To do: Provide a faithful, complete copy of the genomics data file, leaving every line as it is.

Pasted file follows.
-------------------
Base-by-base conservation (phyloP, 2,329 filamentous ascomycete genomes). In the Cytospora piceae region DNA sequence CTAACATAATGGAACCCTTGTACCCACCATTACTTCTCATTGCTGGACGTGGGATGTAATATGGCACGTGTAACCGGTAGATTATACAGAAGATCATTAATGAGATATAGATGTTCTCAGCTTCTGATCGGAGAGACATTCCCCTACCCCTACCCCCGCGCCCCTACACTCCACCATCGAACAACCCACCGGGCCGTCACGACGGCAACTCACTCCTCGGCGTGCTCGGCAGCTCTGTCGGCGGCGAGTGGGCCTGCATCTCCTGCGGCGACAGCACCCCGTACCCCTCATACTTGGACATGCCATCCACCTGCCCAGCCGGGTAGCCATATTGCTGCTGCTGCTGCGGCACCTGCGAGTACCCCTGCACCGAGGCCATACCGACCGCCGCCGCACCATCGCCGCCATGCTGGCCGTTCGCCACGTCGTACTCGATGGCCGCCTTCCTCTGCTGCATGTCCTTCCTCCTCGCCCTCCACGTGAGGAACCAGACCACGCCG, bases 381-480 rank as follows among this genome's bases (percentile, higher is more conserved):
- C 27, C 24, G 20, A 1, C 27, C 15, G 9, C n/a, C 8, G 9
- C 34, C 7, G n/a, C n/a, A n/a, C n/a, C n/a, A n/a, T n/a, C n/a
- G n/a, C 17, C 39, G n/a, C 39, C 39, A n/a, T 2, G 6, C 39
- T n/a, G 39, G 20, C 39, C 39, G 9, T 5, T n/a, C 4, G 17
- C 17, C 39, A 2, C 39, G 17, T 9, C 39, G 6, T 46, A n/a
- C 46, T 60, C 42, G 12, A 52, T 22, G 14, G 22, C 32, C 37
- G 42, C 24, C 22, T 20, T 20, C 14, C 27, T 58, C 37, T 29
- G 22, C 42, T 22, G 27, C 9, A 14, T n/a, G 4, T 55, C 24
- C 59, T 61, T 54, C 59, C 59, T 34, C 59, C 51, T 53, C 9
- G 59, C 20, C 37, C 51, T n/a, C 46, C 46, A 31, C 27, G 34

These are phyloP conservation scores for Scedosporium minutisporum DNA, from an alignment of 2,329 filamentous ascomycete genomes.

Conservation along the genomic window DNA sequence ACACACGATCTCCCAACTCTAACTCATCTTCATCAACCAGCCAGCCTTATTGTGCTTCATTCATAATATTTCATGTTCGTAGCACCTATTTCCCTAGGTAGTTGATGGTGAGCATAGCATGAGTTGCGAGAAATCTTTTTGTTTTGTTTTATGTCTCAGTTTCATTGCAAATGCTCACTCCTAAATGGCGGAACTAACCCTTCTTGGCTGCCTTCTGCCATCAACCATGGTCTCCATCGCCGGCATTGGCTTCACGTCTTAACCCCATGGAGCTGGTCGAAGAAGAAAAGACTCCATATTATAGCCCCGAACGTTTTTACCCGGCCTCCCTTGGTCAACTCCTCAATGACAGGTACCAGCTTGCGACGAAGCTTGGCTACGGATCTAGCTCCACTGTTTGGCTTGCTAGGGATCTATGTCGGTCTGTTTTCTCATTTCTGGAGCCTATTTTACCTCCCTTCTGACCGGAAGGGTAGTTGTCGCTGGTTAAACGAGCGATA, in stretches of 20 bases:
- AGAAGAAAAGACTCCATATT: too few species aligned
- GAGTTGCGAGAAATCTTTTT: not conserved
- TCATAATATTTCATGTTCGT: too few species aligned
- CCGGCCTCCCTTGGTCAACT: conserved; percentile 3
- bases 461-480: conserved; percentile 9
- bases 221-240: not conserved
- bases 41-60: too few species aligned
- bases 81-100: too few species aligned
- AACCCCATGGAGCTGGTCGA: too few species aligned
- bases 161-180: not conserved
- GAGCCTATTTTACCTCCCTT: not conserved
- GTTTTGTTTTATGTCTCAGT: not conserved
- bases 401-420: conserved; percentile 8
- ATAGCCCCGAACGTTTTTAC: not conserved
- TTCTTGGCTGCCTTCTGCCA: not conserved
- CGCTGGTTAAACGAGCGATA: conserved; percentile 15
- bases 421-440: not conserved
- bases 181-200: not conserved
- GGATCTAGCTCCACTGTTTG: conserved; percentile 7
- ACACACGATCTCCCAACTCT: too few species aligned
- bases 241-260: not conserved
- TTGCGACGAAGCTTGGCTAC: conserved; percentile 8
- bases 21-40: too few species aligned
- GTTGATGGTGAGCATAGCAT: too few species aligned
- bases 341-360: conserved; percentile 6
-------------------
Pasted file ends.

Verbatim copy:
Base-by-base conservation (phyloP, 2,329 filamentous ascomycete genomes). In the Cytospora piceae region DNA sequence CTAACATAATGGAACCCTTGTACCCACCATTACTTCTCATTGCTGGACGTGGGATGTAATATGGCACGTGTAACCGGTAGATTATACAGAAGATCATTAATGAGATATAGATGTTCTCAGCTTCTGATCGGAGAGACATTCCCCTACCCCTACCCCCGCGCCCCTACACTCCACCATCGAACAACCCACCGGGCCGTCACGACGGCAACTCACTCCTCGGCGTGCTCGGCAGCTCTGTCGGCGGCGAGTGGGCCTGCATCTCCTGCGGCGACAGCACCCCGTACCCCTCATACTTGGACATGCCATCCACCTGCCCAGCCGGGTAGCCATATTGCTGCTGCTGCTGCGGCACCTGCGAGTACCCCTGCACCGAGGCCATACCGACCGCCGCCGCACCATCGCCGCCATGCTGGCCGTTCGCCACGTCGTACTCGATGGCCGCCTTCCTCTGCTGCATGTCCTTCCTCCTCGCCCTCCACGTGAGGAACCAGACCACGCCG, bases 381-480 rank as follows among this genome's bases (percentile, higher is more conserved):
- C 27, C 24, G 20, A 1, C 27, C 15, G 9, C n/a, C 8, G 9
- C 34, C 7, G n/a, C n/a, A n/a, C n/a, C n/a, A n/a, T n/a, C n/a
- G n/a, C 17, C 39, G n/a, C 39, C 39, A n/a, T 2, G 6, C 39
- T n/a, G 39, G 20, C 39, C 39, G 9, T 5, T n/a, C 4, G 17
- C 17, C 39, A 2, C 39, G 17, T 9, C 39, G 6, T 46, A n/a
- C 46, T 60, C 42, G 12, A 52, T 22, G 14, G 22, C 32, C 37
- G 42, C 24, C 22, T 20, T 20, C 14, C 27, T 58, C 37, T 29
- G 22, C 42, T 22, G 27, C 9, A 14, T n/a, G 4, T 55, C 24
- C 59, T 61, T 54, C 59, C 59, T 34, C 59, C 51, T 53, C 9
- G 59, C 20, C 37, C 51, T n/a, C 46, C 46, A 31, C 27, G 34

These are phyloP conservation scores for Scedosporium minutisporum DNA, from an alignment of 2,329 filamentous ascomycete genomes.

Conservation along the genomic window DNA sequence ACACACGATCTCCCAACTCTAACTCATCTTCATCAACCAGCCAGCCTTATTGTGCTTCATTCATAATATTTCATGTTCGTAGCACCTATTTCCCTAGGTAGTTGATGGTGAGCATAGCATGAGTTGCGAGAAATCTTTTTGTTTTGTTTTATGTCTCAGTTTCATTGCAAATGCTCACTCCTAAATGGCGGAACTAACCCTTCTTGGCTGCCTTCTGCCATCAACCATGGTCTCCATCGCCGGCATTGGCTTCACGTCTTAACCCCATGGAGCTGGTCGAAGAAGAAAAGACTCCATATTATAGCCCCGAACGTTTTTACCCGGCCTCCCTTGGTCAACTCCTCAATGACAGGTACCAGCTTGCGACGAAGCTTGGCTACGGATCTAGCTCCACTGTTTGGCTTGCTAGGGATCTATGTCGGTCTGTTTTCTCATTTCTGGAGCCTATTTTACCTCCCTTCTGACCGGAAGGGTAGTTGTCGCTGGTTAAACGAGCGATA, in stretches of 20 bases:
- AGAAGAAAAGACTCCATATT: too few species aligned
- GAGTTGCGAGAAATCTTTTT: not conserved
- TCATAATATTTCATGTTCGT: too few species aligned
- CCGGCCTCCCTTGGTCAACT: conserved; percentile 3
- bases 461-480: conserved; percentile 9
- bases 221-240: not conserved
- bases 41-60: too few species aligned
- bases 81-100: too few species aligned
- AACCCCATGGAGCTGGTCGA: too few species aligned
- bases 161-180: not conserved
- GAGCCTATTTTACCTCCCTT: not conserved
- GTTTTGTTTTATGTCTCAGT: not conserved
- bases 401-420: conserved; percentile 8
- ATAGCCCCGAACGTTTTTAC: not conserved
- TTCTTGGCTGCCTTCTGCCA: not conserved
- CGCTGGTTAAACGAGCGATA: conserved; percentile 15
- bases 421-440: not conserved
- bases 181-200: not conserved
- GGATCTAGCTCCACTGTTTG: conserved; percentile 7
- ACACACGATCTCCCAACTCT: too few species aligned
- bases 241-260: not conserved
- TTGCGACGAAGCTTGGCTAC: conserved; percentile 8
- bases 21-40: too few species aligned
- GTTGATGGTGAGCATAGCAT: too few species aligned
- bases 341-360: conserved; percentile 6